That is quite contradictory. What does he in the end find more important, personal virtues or social consequences?
He does not clearly choose a position and in that sense the book does not provide a systematic ethical argument. In a more positive way, you could say that he paints a very nuanced picture of the complex matter of morality. He makes you reconsider your point of view times and again, that is what I like so much about the book.
But if you ask me to capture the gist of it, yes, then overall he is inclined towards sticking with self-interest. Although he was very critical of Bernard Mandeville, who spoke in his well-known Fable of the Bees of “private vices, public benefits.” That was going too far for Smith, such an explicit approval of vices.
Did you know that Smith’s famous metaphor of the invisible hand is only mentioned once in The Wealth of Nations? But in The Theory of Moral Sentiments he also mentions it and in that instance the idea is the same – so we cannot really have any misunderstanding about that.
The Theory of Moral Sentiments actually presents the psychological mechanisms behind the workings of the invisible hand. And it places economics in the broader context of life as a whole, a society in which morality and a wide range of virtues matter. The difference is that in the economic domain we place a little more emphasis on certain virtues, in particular ‘prudence’ – acting wisely with a view to your own interests.
Perhaps there is not such a big ‘Smith problem’ after all, I would say.
But why is there then so much discussion about it? And why did Smith never explain how the books relate to each other?
Perhaps our questions arise because we do not sufficiently acknowledge the specific purpose for which The Wealth of Nations was written at the time, namely in defence against the Mercantilists. They were pertinently opposed to free trade and therefore in favour of very strict government regulation. They also had their own view of the meaning of money, which – or rather the amount of gold – was for them the measure of the wealth of a nation. Exporting a lot and importing as little as possible was the motto of the Mercantilists, in that way the amount of money or gold increases the fastest. After all, you then get paid by other countries, without the money leaving the country again.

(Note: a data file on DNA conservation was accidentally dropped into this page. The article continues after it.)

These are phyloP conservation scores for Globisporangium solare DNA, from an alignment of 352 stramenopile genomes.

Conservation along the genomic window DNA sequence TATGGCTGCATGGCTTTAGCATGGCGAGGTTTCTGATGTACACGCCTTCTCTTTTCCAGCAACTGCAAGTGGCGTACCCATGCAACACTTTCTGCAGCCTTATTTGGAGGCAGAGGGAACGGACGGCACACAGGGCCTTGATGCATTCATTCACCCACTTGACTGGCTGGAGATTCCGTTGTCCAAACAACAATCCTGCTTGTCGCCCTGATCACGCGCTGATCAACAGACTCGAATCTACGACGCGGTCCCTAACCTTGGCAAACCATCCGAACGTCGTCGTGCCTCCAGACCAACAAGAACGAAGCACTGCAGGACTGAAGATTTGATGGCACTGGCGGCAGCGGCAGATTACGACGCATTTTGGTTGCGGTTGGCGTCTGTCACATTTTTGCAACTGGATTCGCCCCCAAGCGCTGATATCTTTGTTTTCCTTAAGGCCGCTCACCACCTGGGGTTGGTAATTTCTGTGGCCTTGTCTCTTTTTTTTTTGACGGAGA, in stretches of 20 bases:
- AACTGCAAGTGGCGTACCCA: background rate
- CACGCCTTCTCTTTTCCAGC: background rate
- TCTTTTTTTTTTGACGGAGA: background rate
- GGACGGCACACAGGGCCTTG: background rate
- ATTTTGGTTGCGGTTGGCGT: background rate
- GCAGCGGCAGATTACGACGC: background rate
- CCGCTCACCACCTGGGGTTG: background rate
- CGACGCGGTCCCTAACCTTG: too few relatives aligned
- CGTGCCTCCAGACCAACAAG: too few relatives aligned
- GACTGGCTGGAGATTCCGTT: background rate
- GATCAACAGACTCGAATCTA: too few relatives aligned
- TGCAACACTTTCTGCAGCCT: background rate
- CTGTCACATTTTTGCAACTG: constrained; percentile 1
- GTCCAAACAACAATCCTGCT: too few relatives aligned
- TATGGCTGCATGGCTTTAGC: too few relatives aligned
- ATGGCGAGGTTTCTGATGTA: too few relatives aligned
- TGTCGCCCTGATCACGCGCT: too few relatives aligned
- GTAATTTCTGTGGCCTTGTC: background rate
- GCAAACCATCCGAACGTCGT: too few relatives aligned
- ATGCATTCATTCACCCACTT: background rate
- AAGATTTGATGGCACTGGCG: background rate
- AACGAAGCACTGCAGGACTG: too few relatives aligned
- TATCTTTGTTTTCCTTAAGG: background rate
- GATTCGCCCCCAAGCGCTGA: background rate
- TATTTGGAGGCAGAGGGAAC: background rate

So Smith makes a plea for free trade in response to these Mercantilists. For him money is only a means to keep the economy running, the added value that is created through production is more important. This added value promotes consumption and according to Smith this is what ultimately matters. If you do not trade, you miss out on the benefit of specialization: that everyone is ultimately better off if all countries focus on the production of the goods they are best at and then exchange them for goods that they could themselves only produce against much higher costs.
So The Wealth of Nations was written with a specific purpose. What implications does this have?
Smith argued against the extreme government regulation of the international market that Mercantilists proposed. But externalities such as the negative environmental effects of economic production played a much smaller role at the time. So we cannot conclude that he was against any form of government regulation. He also assigned certain tasks to the government regarding the provision of public goods, such as primary education and infrastructure. He was in favour of a minimalist government, but not for a laissez-faire policy.
The invisible hand is actually also a form of an externality, but a positive one. That landowner or industrialist, is the idea, may only think about his own interests. But unconsciously he also serves the interests of others because of the positive effects that they experience as a result of his economic activities. Yet such positive effects are not self-evident. Sometimes exclusively pursuing self-interest can lead to a major social drama; we have seen enough examples of this during the recent economic crisis.
That markets do not automatically work out well, is also illustrated by the example of Russia and how that country developed after the fall of communism. It missed the required cultural and institutional context to make market forces fruitful for everyone. In that respect Smith is too optimistic, I think. He does acknowledge at places that the free market needs to be embedded in certain cultural and moral practices to contribute optimally to human flourishing, but in the end his faith in the invisible hand is much stronger.
What do you want to add to our understanding of Adam Smith with our project on Moral Markets?
In the sub-project on Adam Smith we mainly take a theological approach. He is, of course, a child of his time, like everyone else. An interesting question is how he was influenced by the Calvinistic theology of his time. Paul Oslington has compiled an interesting book about it a few years ago, Adam Smith As Theologian. I myself am going to focus specifically on a comparison between the ethics and the sociological view of Calvin and the socio-economic vision of Adam Smith. That will hopefully further sharpen our image of Smith. We hope to be able to show even better that his vision on market forces has a context that you cannot ignore and must understand properly if you quote him in debates on market forces.
Series "‘Good Markets’ Book Interviews":
Articles in this series:
- Why GDP Gradually Became Dominant in Economics
- False Contrast between Radical Individualism and Socialist Collectivism
- Inevitable that We Occasionally Hurt Each Other in the Market
- The Psychological Mechanisms behind the Workings of the Invisible Hand